Functional Neural Transplantation III, Volume 200

1st Edition

Primary and Stem Cell Therapies for Brain Repair, Part I

Serial Volume Editors: Stephen B. Dunnett Anders Bjorklund
Hardcover ISBN: 9780444595751
eBook ISBN: 9780444595881
Imprint: Elsevier
Published Date: 11th December 2012
Page Count: 448
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Table of Contents

Series Page


Chapter 1. Introduction (Part I)


Chapter 2. Transplantation in the future

1. Constraints

2. Future directions

Chapter 3. Ethical challenges for using human cells in clinical cell therapy

1. Introduction

2. Challenges, ethical, and others

3. Scientific challenges and ethics

4. Societal concerns: legal and economic issues

5. Meeting ethical challenges and three theses

6. Stages and stage-related challenges

7. Concluding remarks


Chapter 4. Banking stem cells for research and clinical applications


1. Introduction

2. What are cell banks and why are they important?

3. Banking cells for clinical application

4. Testing and characterization of cell banks

5. The international landscape and cell standardization

6. Conclusions and future perspectives


Chapter 5. Survival, differentiation, and connectivity of ventral mesencephalic dopamine neurons following transplantation

1. Introduction

2. Survival of DA neurons in VM grafts

3. Differentiation and composition of VM grafts

4. Connectivity of VM grafts

5. Closing remarks


Chapter 6. Electrophysiological investigations of synaptic connectivity between host and graft neurons

1. Introduction

2. The desired functional phenotype: Electrophysiological properties of A9 dopaminergic neurons

3. In vivo versus in vitro grafting schemes

4. Electrophysiological properties of stem cell-derived dopaminergic neurons

5. Maturation versus functional integration

6. Correlations between functional integration and behavioral recovery

7. Pitfalls of assessing functional integration in grafting experiments

8. Concluding remarks and future perspectives</p


This issue of Progress in Brain Research is split over 2 volumes, bringing together cutting-edge research on functional neural transplantation. The 2 volumes review current knowledge and understanding, provide a starting point for researchers and practitioners entering the field, and build a platform for further research and discovery.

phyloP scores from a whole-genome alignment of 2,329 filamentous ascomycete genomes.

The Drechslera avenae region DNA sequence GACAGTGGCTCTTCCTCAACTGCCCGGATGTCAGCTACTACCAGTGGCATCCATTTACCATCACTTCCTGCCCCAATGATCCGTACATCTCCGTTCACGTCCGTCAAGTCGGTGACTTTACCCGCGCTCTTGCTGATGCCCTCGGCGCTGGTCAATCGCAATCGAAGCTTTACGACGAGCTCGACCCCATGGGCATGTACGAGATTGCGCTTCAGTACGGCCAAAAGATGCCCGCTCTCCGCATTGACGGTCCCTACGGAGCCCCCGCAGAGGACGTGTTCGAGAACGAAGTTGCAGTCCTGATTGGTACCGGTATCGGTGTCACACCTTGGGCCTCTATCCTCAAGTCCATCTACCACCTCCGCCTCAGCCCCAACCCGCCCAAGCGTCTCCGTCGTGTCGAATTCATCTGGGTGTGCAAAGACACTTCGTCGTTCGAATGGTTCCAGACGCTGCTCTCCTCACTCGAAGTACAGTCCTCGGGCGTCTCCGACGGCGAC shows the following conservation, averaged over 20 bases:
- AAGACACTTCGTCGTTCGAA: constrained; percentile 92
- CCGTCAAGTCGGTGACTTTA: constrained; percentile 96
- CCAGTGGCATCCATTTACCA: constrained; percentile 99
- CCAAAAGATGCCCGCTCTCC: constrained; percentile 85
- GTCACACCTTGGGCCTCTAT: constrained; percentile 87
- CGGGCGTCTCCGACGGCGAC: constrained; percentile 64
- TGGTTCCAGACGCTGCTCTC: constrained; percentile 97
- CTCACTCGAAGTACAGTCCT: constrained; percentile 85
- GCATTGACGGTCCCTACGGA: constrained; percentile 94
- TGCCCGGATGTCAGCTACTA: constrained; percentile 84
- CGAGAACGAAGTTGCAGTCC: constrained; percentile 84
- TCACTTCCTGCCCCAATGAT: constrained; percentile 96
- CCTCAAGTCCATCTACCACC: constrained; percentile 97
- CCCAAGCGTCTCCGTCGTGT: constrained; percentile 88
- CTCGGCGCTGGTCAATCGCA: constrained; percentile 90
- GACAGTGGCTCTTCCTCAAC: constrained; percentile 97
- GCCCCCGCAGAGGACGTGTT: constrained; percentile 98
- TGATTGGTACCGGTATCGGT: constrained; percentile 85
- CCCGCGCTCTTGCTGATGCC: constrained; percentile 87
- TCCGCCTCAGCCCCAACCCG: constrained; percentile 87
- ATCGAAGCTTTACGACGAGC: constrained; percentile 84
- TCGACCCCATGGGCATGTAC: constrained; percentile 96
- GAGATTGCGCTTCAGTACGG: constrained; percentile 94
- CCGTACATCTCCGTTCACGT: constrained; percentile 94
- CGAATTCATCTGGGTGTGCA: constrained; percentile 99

Key Features

  • Leading authors review the state-of-the-art in their field of investigation, and provide their views and perspectives for future research
  • Chapters are extensively referenced to provide readers with a comprehensive list of resources on the topics covered
  • All chapters include comprehensive background information and are written in a clear form that is also accessible to the non-specialist


Neuroscientists, psychologists, neurologists


No. of pages:
© Elsevier 2012
eBook ISBN:
Hardcover ISBN:

About the Serial Volume Editors

Stephen B. Dunnett Serial Volume Editor

Dunnett is a behavioural neuroscientist who started a lifelong collaboration with the Björklund team in 1979 to explore the functional consequences of cell transplantation method in animal models of neurodegenerative disease, in particular involving cell replacement and repair of the basal ganglia. He has developed models and novel methods of motor and cognitive assessment to apply behavioural analysis not simply to assess functional efficacy of implanted cells, but as a tool to study the mechanisms of cell integration, circuit reconstruction and functional repair. In parallel his laboratory originated the first UK trial of cell transplantation in Huntington’s disease, and provides the source of clinical grade cells for further ongoing trials in Parkinson’s disease.

Affiliations and Expertise

Cardiff University, Cardiff, UK

Anders Bjorklund Serial Volume Editor

As a neuroanatomist and developmental neurobiologist, during the 1970s Björklund’s lab originated reliable methods for transplantation of embryonic tissues into brain that pioneered practical cell transplantation in the central nervous system, providing the basis for technologies that are now used by laboratories world-wide. In parallel, work in the field has progressed from basic anatomical and developmental studies in experimental animals, via applications for assessing cell replacement and repair using primary and stem cells in the damaged brain, and now underpinning the majority of methods in development for cell therapy in patients. His laboratory continues to analyse the fundamental neurobiology and principles of cell transplantation, regeneration and integration in the CNS, as well as originating the first trials of effective clinical cell transplantation (for Parkinson’s disease) in patients

Affiliations and Expertise

Lund University, Lund, Sweden